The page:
David, my son, invited Kathy and me on a double date one Monday night to hear Joe Gransden and his 16 Piece Big Band at Atlanta’s Cafe 290. They were amazing. The band included a couple of Grammy award winners and some of the best musicians in Atlanta. The bass trombonist, Lee Watts, was David’s trombone teacher for years.
A couple was sitting next to us with their 16-year-old son, who was clearly enamored with the performance. I talked to his dad during one of the breaks, and he told me Joe Gansden, the band leader and trumpet player, was his son’s teacher.
Here was an expert trumpeter taking the time to pass on his skill and love of music. He is one of the best in Atlanta music. Respected, successful and when asked to teach, a teacher.
Worthless Lunches vs Practical Learning
I am an angel investor, and I’ve been investing in startups for 23 years. During that time, I’ve had people ask me for advice. They ask, “Would you be willing to have lunch with me to talk about your experience as an angel investor?”
We have lunch. They ask a few questions. I share some stories and learnings. And that’s it. They start investing or they don’t.
But in 2008 I was hosting an Angel investor meeting and met a young lady who approached me with a different request. She was brilliant. She had a finance degree from Vanderbilt and an MBA from Harvard. All with high honors.
She asked, “Would you meet with me and teach me how to become an angel investor?” She was the only person who ever asked me to teach what I learned in all my years as an angel investor.
I told her, “I’ll do it. Let’s meet next Wednesday at my office.”
In preparation for the meeting, I had to develop a plan. The fact that she asked me to teach forced me to a deeper level of preparation. In comparison, I did no preparation for the lunch meetings.
How Are Business Skills Learned?
We buy a book. Read. Take notes. Learn it. Apply it.
We attend a seminar. Listen. Take notes. Apply it.
But when we ask an expert to mentor, we meet for one or two meetings and then nothing. Because there is no mutual economic reason to stay connected, the mentoring relationship disintegrates. So we return to books, seminars and, too often, bumbling along.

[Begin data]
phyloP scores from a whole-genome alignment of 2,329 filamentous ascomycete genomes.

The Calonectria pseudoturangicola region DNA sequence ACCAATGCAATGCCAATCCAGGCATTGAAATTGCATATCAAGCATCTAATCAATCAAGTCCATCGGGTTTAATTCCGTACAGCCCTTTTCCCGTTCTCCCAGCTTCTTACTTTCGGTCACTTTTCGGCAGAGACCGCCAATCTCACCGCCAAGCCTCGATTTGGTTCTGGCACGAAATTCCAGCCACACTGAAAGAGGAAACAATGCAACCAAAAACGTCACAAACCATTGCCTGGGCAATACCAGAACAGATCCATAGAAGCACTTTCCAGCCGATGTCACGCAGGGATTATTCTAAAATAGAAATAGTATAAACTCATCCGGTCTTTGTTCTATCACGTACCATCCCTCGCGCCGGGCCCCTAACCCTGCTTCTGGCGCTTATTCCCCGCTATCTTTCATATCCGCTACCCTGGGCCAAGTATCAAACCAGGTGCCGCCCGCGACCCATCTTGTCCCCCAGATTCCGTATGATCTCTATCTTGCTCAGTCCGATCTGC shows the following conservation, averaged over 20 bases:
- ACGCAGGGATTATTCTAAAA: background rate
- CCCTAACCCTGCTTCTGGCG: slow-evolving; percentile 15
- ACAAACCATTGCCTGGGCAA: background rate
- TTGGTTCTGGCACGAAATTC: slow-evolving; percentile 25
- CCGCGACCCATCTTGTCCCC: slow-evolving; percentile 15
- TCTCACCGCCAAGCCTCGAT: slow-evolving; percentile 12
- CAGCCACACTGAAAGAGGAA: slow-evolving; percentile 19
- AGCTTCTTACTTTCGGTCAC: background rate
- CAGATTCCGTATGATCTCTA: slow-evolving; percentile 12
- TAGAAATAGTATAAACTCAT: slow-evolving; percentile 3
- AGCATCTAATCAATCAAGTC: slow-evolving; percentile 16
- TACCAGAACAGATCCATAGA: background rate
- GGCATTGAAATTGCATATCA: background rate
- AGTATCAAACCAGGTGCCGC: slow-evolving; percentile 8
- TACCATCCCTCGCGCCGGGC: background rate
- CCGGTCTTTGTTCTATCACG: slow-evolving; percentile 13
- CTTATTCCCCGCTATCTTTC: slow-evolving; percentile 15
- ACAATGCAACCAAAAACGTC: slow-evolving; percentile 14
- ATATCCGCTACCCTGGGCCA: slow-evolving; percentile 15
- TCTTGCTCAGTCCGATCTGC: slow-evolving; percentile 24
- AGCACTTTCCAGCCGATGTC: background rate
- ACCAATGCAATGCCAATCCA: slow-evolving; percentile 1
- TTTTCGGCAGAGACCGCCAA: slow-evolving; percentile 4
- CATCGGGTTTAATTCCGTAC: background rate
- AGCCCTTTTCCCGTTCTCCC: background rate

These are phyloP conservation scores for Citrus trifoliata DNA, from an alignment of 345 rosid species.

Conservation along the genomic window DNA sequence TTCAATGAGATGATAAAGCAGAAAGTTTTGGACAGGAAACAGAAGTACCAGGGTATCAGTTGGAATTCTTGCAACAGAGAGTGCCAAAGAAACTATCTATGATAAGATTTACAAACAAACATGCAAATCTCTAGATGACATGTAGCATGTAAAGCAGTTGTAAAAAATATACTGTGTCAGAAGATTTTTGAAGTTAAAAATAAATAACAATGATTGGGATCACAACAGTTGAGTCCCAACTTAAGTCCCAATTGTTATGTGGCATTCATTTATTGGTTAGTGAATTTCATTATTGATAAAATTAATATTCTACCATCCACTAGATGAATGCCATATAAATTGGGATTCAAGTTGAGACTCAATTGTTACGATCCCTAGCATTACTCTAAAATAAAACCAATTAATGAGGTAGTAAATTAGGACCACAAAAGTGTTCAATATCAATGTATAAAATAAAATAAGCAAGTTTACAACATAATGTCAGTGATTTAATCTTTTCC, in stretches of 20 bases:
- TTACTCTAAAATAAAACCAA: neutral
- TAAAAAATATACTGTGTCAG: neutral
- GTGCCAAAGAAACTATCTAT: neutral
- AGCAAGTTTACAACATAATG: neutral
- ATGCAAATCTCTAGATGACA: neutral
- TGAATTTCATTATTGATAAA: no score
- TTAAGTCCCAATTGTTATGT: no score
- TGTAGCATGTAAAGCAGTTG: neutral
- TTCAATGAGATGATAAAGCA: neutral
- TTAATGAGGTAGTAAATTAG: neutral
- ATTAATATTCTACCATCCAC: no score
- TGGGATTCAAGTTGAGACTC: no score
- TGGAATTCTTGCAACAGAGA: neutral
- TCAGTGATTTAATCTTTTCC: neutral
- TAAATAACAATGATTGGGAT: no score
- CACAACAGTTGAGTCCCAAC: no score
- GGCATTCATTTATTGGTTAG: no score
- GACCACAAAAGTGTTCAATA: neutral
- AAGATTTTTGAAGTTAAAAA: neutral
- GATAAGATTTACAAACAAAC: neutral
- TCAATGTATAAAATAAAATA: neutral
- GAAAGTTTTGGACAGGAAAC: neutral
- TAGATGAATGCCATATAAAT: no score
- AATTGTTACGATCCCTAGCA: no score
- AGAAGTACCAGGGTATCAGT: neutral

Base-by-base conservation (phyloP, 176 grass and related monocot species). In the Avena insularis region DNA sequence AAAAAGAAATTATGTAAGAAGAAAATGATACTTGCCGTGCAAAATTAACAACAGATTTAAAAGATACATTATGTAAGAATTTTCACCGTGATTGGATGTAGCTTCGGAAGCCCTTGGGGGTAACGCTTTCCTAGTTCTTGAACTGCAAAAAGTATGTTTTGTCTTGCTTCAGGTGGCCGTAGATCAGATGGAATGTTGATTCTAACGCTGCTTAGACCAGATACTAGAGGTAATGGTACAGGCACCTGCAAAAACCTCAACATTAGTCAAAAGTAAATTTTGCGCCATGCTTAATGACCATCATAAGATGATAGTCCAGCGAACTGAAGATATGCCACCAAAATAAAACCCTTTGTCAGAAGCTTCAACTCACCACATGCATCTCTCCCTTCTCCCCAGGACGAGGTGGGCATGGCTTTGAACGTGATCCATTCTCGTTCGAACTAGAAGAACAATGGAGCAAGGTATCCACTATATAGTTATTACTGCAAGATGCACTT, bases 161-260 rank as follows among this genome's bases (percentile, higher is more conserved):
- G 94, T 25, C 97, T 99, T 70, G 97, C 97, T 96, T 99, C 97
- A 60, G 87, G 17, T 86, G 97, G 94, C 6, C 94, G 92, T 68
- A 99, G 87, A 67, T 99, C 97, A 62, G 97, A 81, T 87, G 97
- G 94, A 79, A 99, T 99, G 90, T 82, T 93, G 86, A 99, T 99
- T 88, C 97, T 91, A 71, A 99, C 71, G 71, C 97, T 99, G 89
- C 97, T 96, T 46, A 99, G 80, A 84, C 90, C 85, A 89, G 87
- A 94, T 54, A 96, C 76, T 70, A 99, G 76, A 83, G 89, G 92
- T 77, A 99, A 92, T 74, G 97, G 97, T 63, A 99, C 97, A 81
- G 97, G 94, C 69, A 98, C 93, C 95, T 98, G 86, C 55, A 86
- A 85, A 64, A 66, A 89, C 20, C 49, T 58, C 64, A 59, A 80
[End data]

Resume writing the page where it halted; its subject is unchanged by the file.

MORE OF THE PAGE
A New Mentoring Action Plan
I meet with entrepreneurs every day. Most of them are first time entrepreneurs. They are intelligent, motivated, but inexperienced. They read books, go to conferences, build their network, and may have even graduated from a noted accelerator program. Yet they lack the skills to succeed.
Is this how you would describe yourself? Then why don’t you ask an accomplished entrepreneur or executive you admire to teach you the skill?
That’s right. Identify them. Contact them. Ask them to teach you a specific skill. After all, you think they are an expert.
Here’s the catch. Offer to pay them to meet with you for a finite period of time and teach you. This makes you a serious student and provides them with an economic incentive.
Why You Want the Reluctant Teacher
You don’t want to learn from the person who offers to teach. You want to learn from the person who is too busy to teach. The person who is practicing the skill every day. That’s the guy you want.
For instance, when it comes to the skill of managing a sales force, the expert has three elements of success the teachers won’t have.
He has a personal belief system, a philosophy, which is the foundation of his success.
He employs a methodology he developed from years of experience.
He has a fresh network of peers who will be invaluable to you and your success.
Ask him to meet with you for one hour a week for six weeks. He is not a teacher with a curriculum, so don’t expect it. Ask him to simply discuss his favorite sales management book with you.
What Experience Can Teach
You’ll learn sales management, and it will be reinforced by the personal experiences of your expert. He’ll make the skill memorable, real, and alive. Applying it is a snap because that’s the homework from week to week. And you’d better do it, because you’re paying him.
Other skills which can be taught by accomplished entrepreneurs include:
- Building your founding team
- Go-to-market discipline
- Evaluating markets
- Strategy for early stage companies
- Practical ways to get cash from customers
- Building an effective early stage board
- Managing family life as an entrepreneur
Be like the young man who dreams of being a great trumpet player. Find the man you admire, and ask him to teach you his skill. Make the investment in becoming an accomplished entrepreneur.